State Department Report Highlights Repression of Christians in Cuba

Members of the 'Ladies in White' dissident group march in Havana, March 20, 2016. REUTERS/Ueslei Marcelino
REUTERS/Ueslei Marcelino

The U.S. State Department has revealed persistent persecution of Christians in Cuba in its 2016 religious freedom report released Tuesday, highlighting actions to suppress Christian dissident group the Ladies in White in particular and the use of state bureaucracy to prevent the spread of the faith.

The report, which analyzes the state of religious freedom throughout the world, notes that religious leaders who do not promote the communist Cuban revolution face “threats, detentions, and violence,” and those who actively advocate against the Castro regime face arrest and torture.

While Cuba is home to a small minority of Jews and Muslims, most who identify with a religion are Catholic, with a minority of Protestant Christians. As a Marxist state, Cuba does not have a state religion and uses its Office of Religious Affairs (ORA) to use churches to promote the government and suppress the growth of any church explicitly concerned with practicing Christianity. According to the report, those linked with anti-communist dissident groups were particularly in danger of harassment:

Religious and human rights groups stated that the government harassed and detained outspoken religious figures, especially those who discussed human rights or collaborated with independent human rights groups. Government security forces took measures, including detentions that were sometimes accompanied by violence, which inhibited the ability of members of the peaceful protest group Ladies in White to attend Catholic Mass.

The Ladies in White are a Catholic group of relatives of political prisoners whose sole act of defiance against the state is to attend Catholic Mass on Sundays dressed in white and holding flowers and a photo of their imprisoned loved ones, demanding they be released. Every Sunday, Cuban state police hurl insults at the women, beat them, shove them into state vehicles and drive them hours away from their homes with no way to return. This Sunday, 50 women were arrested nationwide attempting to reach a church to practice their faith.

The Ladies in White are not alone in their struggle to organize. Among the most prominent political prisoners on the island is Eduardo Cardet, the head of a dissident group called the Christian Liberation Movement (MCL). Cardet was sentenced to three years in prison in March after refusing to sign a “condolence book” for Fidel Castro following his death in November. Police claim he was violent towards them, but eyewitnesses—including his wife and children—deny the allegations. Cuban authorities routinely claim that peaceful dissidents have acted violently against them.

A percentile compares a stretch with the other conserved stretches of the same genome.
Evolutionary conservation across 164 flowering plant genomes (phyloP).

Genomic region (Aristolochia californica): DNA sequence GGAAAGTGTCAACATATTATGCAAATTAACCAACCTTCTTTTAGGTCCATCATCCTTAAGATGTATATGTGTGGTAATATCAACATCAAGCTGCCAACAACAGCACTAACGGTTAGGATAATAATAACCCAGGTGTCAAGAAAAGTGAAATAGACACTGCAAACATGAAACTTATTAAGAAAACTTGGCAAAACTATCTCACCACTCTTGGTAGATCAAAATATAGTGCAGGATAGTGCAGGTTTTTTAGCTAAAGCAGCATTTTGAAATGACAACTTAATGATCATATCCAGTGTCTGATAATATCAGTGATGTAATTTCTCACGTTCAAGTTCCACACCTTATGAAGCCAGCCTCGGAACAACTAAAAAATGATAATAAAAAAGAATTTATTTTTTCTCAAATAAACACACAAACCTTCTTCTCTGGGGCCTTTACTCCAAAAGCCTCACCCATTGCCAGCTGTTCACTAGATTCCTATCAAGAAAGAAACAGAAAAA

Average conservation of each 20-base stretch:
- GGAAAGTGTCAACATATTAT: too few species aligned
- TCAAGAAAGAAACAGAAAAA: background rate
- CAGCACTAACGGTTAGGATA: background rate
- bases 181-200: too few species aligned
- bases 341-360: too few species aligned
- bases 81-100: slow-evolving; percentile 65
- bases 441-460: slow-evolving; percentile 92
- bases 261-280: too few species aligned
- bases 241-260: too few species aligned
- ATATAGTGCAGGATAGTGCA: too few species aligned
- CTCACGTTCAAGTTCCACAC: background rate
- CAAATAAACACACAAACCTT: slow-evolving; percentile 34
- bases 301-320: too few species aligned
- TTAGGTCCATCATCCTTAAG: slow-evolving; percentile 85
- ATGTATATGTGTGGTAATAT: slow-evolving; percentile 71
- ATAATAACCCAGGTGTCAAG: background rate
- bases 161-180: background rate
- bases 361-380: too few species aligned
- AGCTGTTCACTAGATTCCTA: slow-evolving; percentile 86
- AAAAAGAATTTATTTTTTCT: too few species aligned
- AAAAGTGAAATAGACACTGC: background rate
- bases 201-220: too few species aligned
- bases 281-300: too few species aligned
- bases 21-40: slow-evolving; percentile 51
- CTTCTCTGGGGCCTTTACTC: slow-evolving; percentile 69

Christians who are not actively part of the dissident community face intense scrutiny as well, as the state appears to fear the spread of Christian beliefs that could rival idol worship of Fidel Castro, Ernesto “Che” Guevara, and other gods of the state faith. The State Department report quotes a researcher working on the study, stating that “all believers are monitored and all church services are infiltrated by informers,” to ensure the churches promote loyalty to the Castro family. Those who do not are arrested, their services shut down.

The result has been a freezing effect on religious speech in Cuba. According to the State Department, “many religious leaders stated they stayed away from overtly political topics. Some said they feared their direct or indirect criticism of the government could result in government reprisals, such as denials of permits from the ORA, dismantling of religious buildings, or other measures that could limit the growth of their religious groups.”

Shortly after the release of the global study on religious freedom, the Cuban-American news outlet Martí Noticias published a report on religious freedom from the ground in which religious leaders protest the government’s insistence on suppressing faith.

“There is no religious freedom, merely religious tolerance that is based in, if you don’t get into anything that they understand to be dangerous to their system, you can go to the streets to proselytize,” Chrisitan leader Félix Llerena López told the outlet.

Pastor Manuel Morejón Soler, meanwhile, notes the total absense of religious freedom when it comes to education. Cuba forces all children to attend public schools, where they learn alternative histories masking the abundant human rights crimes in the history of the Castro regime. “We demand an alternative education, as there always was,” Morejón told the outlet.

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